Because of the improvements the facility made during last year, Browns Ferry Nuclear Plant in Athens, AL, will be under less strict scrutiny for the remainder of the year, federal officials said.
“(Browns Ferry) was effective at identifying problems and entering them into the corrective action program (CAP) or resolution, as evidenced by the relatively few number of deficiencies identified by external organizations that had not been previously identified by (Browns Ferry) during the review period,” said authors of the Nuclear Regulatory Commission’s (NRC) annual safety report.
If there were any problems at the plant, Tennessee Valley Authority (TVA) officials took appropriate actions to correct them and report them to the NRC, said Dave Dumbacher, senior NRC resident at Browns Ferry. Because there was simply not that much to report, the NRC held more of an open forum to answer questions about the plant instead of presenting their findings and taking questions afterward.
Safety and regulatory concerns are graded by color, with a ‘green’ finding being of the least concern, ‘white’ findings that require more intervention and oversight from the NRC to yellow, red and so on. One question at the public meeting centered around a white finding stating concern over a control room job position not sufficiently staffed over a period of six years. Dumbacher said there were plenty of people at the plant who could do the job, but not one specific person ended up designated for the position. When the NRC asked TVA about it, Dumbacher said the issue ended up corrected “immediately” resulting in one person getting that specific position.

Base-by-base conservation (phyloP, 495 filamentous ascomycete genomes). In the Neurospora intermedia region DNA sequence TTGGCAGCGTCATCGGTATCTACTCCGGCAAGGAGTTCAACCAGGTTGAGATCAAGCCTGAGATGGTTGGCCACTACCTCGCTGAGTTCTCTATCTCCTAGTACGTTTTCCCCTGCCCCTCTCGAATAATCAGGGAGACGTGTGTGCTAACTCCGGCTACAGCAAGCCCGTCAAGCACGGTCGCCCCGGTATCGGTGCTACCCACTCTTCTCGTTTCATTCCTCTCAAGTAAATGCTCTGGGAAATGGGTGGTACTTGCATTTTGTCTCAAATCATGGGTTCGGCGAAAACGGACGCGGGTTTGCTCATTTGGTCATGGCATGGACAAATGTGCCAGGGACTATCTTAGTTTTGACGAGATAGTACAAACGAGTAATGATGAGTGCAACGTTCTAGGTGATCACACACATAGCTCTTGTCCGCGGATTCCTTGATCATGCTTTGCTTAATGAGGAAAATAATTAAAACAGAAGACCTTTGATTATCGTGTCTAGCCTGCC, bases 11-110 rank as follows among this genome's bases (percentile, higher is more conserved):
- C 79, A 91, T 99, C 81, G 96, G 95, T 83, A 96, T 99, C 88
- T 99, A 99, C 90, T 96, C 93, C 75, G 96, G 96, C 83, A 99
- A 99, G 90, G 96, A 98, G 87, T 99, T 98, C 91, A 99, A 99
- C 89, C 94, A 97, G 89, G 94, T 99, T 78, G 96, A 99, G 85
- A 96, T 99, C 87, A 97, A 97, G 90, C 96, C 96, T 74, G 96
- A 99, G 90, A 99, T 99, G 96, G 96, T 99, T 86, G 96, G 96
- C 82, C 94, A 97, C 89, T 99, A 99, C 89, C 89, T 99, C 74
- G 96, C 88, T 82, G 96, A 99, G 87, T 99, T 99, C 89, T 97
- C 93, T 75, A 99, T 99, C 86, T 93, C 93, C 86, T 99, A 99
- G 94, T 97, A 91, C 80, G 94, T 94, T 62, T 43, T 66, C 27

In addition, the facility will start an initiative in May to upgrade and replace electric cables and other equipment in a manner designed to prevent fires. TVA brought in dozens of out-of-state contract workers to help with the transition and Dumbacher said the NRC views the whole plan favorably.
Another issue that came up during the public meeting was a Nov. 7 incident where a fire protection water line burst at the facility. Tom Stephen, another NRC resident at Browns Ferry, said his office and TVA officials are still investigating the incident, but said initial investigations suggest the underground pipe was weakened by heavy traffic rolling over it during a building demolition. When a smoke alarm in an employee kitchen activated the fire system, the pipe suffered a major malfunction and burst, but the problem was corrected within an hour, Stephen said. Following the incident, Browns Ferry staff have evaluated the sturdiness of other underground pipes and are taking measures to present another failure, he added.
Another question arose about an incident of high radiation at the plant April 6.
Dumbacher said this public meeting was to answer questions about plant safety in 2015, but that officials were investigating the incident. At no time was the public or environment in any danger from radiation, because it never leaked outside the plant, he said